Here's A First: Astronomers Spot Snowline Around A Star For The First Time

  • Osvaldo Nunez , Design & Trend Contributor
  • Jul, 14, 2016, 07:02 PM
Universe and inflation theory
(Photo : REUTERS/Keith Vanderlinde/National Science Foundation/Handout) A new study report shows that the universe went through an explosion of inflation that was faster than the speed of light in the initial period of its existence. This effected in a storm of exotic gravitational waves in the process.

Astronomers caught the first peek of a water snowline around a star.

Normally, the boundaries of the line reside too close to a star, so it makes it difficult for astronomers to see. However, because of a sudden burst of brightness, astronomers were able to spot the orbiting disk of debris.

A water snowline occurs during a period of time when the temperature and pressure around the star is low enough for water and ice to form. An increase of brightness in the inner portion of the disk, like what the astronomers saw, pushes a snowline out farther than normal, allowing astronomers to catch it with Atacama Large Millimeter/submillimeter Array (ALMA).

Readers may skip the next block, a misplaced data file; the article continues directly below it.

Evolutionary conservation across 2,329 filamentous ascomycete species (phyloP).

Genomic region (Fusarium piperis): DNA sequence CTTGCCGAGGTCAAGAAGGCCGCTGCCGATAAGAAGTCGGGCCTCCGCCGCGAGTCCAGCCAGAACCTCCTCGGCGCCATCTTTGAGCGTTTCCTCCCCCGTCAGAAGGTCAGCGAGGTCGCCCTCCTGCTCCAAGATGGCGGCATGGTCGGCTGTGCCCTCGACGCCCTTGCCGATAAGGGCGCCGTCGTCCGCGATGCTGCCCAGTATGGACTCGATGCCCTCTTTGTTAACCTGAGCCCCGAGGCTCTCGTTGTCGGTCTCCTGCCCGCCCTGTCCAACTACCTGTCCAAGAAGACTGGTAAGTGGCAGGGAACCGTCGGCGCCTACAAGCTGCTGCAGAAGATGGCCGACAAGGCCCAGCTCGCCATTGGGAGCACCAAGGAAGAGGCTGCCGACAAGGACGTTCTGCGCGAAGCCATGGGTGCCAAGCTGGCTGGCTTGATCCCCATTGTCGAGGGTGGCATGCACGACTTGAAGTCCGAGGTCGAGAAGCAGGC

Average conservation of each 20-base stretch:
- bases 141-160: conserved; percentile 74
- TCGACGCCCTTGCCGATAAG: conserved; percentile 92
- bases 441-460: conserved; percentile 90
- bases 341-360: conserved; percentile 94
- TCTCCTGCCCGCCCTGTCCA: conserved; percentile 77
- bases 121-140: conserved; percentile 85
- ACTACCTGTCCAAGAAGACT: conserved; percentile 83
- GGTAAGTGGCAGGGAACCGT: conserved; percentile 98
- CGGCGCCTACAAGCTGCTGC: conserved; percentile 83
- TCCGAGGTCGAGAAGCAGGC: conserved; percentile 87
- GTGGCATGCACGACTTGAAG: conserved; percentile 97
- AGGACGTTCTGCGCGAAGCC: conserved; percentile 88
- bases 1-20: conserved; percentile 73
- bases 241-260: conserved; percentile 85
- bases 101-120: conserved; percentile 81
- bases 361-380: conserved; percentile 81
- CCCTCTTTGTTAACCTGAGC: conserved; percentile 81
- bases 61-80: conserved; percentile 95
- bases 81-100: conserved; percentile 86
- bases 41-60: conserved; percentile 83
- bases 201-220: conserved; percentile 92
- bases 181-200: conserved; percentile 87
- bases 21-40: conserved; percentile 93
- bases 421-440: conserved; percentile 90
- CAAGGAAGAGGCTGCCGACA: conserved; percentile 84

Normally, the heat from a sun-like star prevents a snowline from forming around it within a radius of three astronomical units. According to Space, beyond that point is called the snowline, where water condenses and forms a layer of ice on dust grains and other particles.

The ALMA observations came as a surprise to us," Lucas Cieza, an astronomer at Diego Portales University in Chile and the lead author of the new work, said in a statement. "Our observations were designed to image disk fragmentation, which is one of the proposed mechanisms for the formation of giant planets. We saw none of that, as the disk is probably too warm to fragment despite its very large mass. Instead, we found what looks like a ring at 40 AU. This illustrates well the transformational power of ALMA, which delivers exciting results even if they are not the ones we were looking for."

This discovery helps develop reliable planetary formation models. Astronomers believe that such bursts of light from snowlines are a part of a planet's evolution. The finding will help astronomers understand how planets throughout the universe evolve.

"The distribution of water ice around a young star is fundamental to planet formation and even the development of life on Earth," Zhaohuan Zhu, an astronomer at Princeton University and a co-author on the new work, said in the statement. "ALMA's observation sheds important light on how and where this happens in protoplanetary disks when young planets are still forming."

© 2015 Design & Trend All rights reserved. Do not reproduce without permission.


Latest Stories

12 Monkeys Syfy

ENTERTAINMENT Jul, 16, 2016, 01:20 PM

'12 Monkeys' Season 2 Finale Major Spoilers